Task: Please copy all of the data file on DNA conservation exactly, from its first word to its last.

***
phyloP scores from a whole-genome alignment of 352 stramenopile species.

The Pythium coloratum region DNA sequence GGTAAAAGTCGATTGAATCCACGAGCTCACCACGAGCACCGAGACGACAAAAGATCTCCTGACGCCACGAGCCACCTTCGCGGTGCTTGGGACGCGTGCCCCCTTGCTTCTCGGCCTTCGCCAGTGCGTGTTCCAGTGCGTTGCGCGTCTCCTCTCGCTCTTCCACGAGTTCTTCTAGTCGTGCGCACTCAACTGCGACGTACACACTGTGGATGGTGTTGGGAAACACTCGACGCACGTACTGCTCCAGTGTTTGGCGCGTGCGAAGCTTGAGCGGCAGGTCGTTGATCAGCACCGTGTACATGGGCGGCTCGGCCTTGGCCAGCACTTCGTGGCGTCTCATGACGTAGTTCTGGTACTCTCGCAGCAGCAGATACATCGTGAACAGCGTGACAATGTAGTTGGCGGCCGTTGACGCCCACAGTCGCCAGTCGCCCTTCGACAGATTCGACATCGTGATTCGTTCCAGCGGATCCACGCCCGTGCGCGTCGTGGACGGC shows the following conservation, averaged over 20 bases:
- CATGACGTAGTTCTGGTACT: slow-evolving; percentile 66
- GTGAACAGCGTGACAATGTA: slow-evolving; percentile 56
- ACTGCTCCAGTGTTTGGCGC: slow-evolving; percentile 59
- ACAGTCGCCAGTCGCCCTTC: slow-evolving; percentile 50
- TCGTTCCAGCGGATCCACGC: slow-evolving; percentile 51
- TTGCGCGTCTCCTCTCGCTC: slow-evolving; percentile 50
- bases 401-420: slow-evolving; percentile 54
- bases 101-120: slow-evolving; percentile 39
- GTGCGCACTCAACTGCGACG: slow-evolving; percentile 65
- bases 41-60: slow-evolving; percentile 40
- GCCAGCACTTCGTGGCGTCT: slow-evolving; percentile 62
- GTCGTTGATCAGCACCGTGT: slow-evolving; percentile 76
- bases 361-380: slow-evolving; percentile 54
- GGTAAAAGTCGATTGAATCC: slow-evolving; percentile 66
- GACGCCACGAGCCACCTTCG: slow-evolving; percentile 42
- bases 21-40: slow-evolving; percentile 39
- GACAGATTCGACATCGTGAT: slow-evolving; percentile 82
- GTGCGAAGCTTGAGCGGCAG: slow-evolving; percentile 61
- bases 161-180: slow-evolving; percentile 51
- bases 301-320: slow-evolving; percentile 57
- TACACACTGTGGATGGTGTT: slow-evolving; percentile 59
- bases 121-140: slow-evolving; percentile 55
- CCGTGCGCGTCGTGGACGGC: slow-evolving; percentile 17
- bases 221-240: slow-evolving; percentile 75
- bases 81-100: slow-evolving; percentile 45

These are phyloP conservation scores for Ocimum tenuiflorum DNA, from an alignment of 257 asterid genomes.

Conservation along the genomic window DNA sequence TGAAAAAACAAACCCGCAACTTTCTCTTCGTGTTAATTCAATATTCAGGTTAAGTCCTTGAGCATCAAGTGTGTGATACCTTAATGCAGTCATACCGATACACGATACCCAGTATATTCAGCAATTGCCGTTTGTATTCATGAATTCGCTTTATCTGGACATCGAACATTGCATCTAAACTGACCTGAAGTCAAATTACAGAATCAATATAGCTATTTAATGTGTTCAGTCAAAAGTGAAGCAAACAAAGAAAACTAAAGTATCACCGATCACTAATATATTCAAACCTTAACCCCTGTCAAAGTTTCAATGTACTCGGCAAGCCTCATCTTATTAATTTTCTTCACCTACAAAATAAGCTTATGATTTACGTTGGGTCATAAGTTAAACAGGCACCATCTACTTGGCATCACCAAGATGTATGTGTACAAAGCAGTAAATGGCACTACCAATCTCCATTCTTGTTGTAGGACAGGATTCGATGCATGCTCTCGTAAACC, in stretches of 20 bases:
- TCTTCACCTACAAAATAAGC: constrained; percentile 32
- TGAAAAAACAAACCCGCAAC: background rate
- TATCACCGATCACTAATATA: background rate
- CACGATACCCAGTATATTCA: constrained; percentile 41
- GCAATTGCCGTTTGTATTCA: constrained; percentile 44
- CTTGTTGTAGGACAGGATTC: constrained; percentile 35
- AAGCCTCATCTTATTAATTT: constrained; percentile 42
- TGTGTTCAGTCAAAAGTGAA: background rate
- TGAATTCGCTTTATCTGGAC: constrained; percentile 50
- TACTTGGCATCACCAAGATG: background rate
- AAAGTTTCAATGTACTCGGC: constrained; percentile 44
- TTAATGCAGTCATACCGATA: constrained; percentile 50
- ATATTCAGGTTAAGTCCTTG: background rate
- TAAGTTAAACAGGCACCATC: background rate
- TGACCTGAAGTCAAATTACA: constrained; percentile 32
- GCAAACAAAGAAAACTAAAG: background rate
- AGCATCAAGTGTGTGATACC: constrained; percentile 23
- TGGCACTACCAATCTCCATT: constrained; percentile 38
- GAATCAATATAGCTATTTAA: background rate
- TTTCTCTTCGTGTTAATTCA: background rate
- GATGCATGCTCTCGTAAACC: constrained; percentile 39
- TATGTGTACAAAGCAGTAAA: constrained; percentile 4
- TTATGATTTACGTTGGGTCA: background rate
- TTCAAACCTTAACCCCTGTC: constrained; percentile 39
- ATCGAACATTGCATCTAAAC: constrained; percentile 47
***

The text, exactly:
phyloP scores from a whole-genome alignment of 352 stramenopile species.

The Pythium coloratum region DNA sequence GGTAAAAGTCGATTGAATCCACGAGCTCACCACGAGCACCGAGACGACAAAAGATCTCCTGACGCCACGAGCCACCTTCGCGGTGCTTGGGACGCGTGCCCCCTTGCTTCTCGGCCTTCGCCAGTGCGTGTTCCAGTGCGTTGCGCGTCTCCTCTCGCTCTTCCACGAGTTCTTCTAGTCGTGCGCACTCAACTGCGACGTACACACTGTGGATGGTGTTGGGAAACACTCGACGCACGTACTGCTCCAGTGTTTGGCGCGTGCGAAGCTTGAGCGGCAGGTCGTTGATCAGCACCGTGTACATGGGCGGCTCGGCCTTGGCCAGCACTTCGTGGCGTCTCATGACGTAGTTCTGGTACTCTCGCAGCAGCAGATACATCGTGAACAGCGTGACAATGTAGTTGGCGGCCGTTGACGCCCACAGTCGCCAGTCGCCCTTCGACAGATTCGACATCGTGATTCGTTCCAGCGGATCCACGCCCGTGCGCGTCGTGGACGGC shows the following conservation, averaged over 20 bases:
- CATGACGTAGTTCTGGTACT: slow-evolving; percentile 66
- GTGAACAGCGTGACAATGTA: slow-evolving; percentile 56
- ACTGCTCCAGTGTTTGGCGC: slow-evolving; percentile 59
- ACAGTCGCCAGTCGCCCTTC: slow-evolving; percentile 50
- TCGTTCCAGCGGATCCACGC: slow-evolving; percentile 51
- TTGCGCGTCTCCTCTCGCTC: slow-evolving; percentile 50
- bases 401-420: slow-evolving; percentile 54
- bases 101-120: slow-evolving; percentile 39
- GTGCGCACTCAACTGCGACG: slow-evolving; percentile 65
- bases 41-60: slow-evolving; percentile 40
- GCCAGCACTTCGTGGCGTCT: slow-evolving; percentile 62
- GTCGTTGATCAGCACCGTGT: slow-evolving; percentile 76
- bases 361-380: slow-evolving; percentile 54
- GGTAAAAGTCGATTGAATCC: slow-evolving; percentile 66
- GACGCCACGAGCCACCTTCG: slow-evolving; percentile 42
- bases 21-40: slow-evolving; percentile 39
- GACAGATTCGACATCGTGAT: slow-evolving; percentile 82
- GTGCGAAGCTTGAGCGGCAG: slow-evolving; percentile 61
- bases 161-180: slow-evolving; percentile 51
- bases 301-320: slow-evolving; percentile 57
- TACACACTGTGGATGGTGTT: slow-evolving; percentile 59
- bases 121-140: slow-evolving; percentile 55
- CCGTGCGCGTCGTGGACGGC: slow-evolving; percentile 17
- bases 221-240: slow-evolving; percentile 75
- bases 81-100: slow-evolving; percentile 45

These are phyloP conservation scores for Ocimum tenuiflorum DNA, from an alignment of 257 asterid genomes.

Conservation along the genomic window DNA sequence TGAAAAAACAAACCCGCAACTTTCTCTTCGTGTTAATTCAATATTCAGGTTAAGTCCTTGAGCATCAAGTGTGTGATACCTTAATGCAGTCATACCGATACACGATACCCAGTATATTCAGCAATTGCCGTTTGTATTCATGAATTCGCTTTATCTGGACATCGAACATTGCATCTAAACTGACCTGAAGTCAAATTACAGAATCAATATAGCTATTTAATGTGTTCAGTCAAAAGTGAAGCAAACAAAGAAAACTAAAGTATCACCGATCACTAATATATTCAAACCTTAACCCCTGTCAAAGTTTCAATGTACTCGGCAAGCCTCATCTTATTAATTTTCTTCACCTACAAAATAAGCTTATGATTTACGTTGGGTCATAAGTTAAACAGGCACCATCTACTTGGCATCACCAAGATGTATGTGTACAAAGCAGTAAATGGCACTACCAATCTCCATTCTTGTTGTAGGACAGGATTCGATGCATGCTCTCGTAAACC, in stretches of 20 bases:
- TCTTCACCTACAAAATAAGC: constrained; percentile 32
- TGAAAAAACAAACCCGCAAC: background rate
- TATCACCGATCACTAATATA: background rate
- CACGATACCCAGTATATTCA: constrained; percentile 41
- GCAATTGCCGTTTGTATTCA: constrained; percentile 44
- CTTGTTGTAGGACAGGATTC: constrained; percentile 35
- AAGCCTCATCTTATTAATTT: constrained; percentile 42
- TGTGTTCAGTCAAAAGTGAA: background rate
- TGAATTCGCTTTATCTGGAC: constrained; percentile 50
- TACTTGGCATCACCAAGATG: background rate
- AAAGTTTCAATGTACTCGGC: constrained; percentile 44
- TTAATGCAGTCATACCGATA: constrained; percentile 50
- ATATTCAGGTTAAGTCCTTG: background rate
- TAAGTTAAACAGGCACCATC: background rate
- TGACCTGAAGTCAAATTACA: constrained; percentile 32
- GCAAACAAAGAAAACTAAAG: background rate
- AGCATCAAGTGTGTGATACC: constrained; percentile 23
- TGGCACTACCAATCTCCATT: constrained; percentile 38
- GAATCAATATAGCTATTTAA: background rate
- TTTCTCTTCGTGTTAATTCA: background rate
- GATGCATGCTCTCGTAAACC: constrained; percentile 39
- TATGTGTACAAAGCAGTAAA: constrained; percentile 4
- TTATGATTTACGTTGGGTCA: background rate
- TTCAAACCTTAACCCCTGTC: constrained; percentile 39
- ATCGAACATTGCATCTAAAC: constrained; percentile 47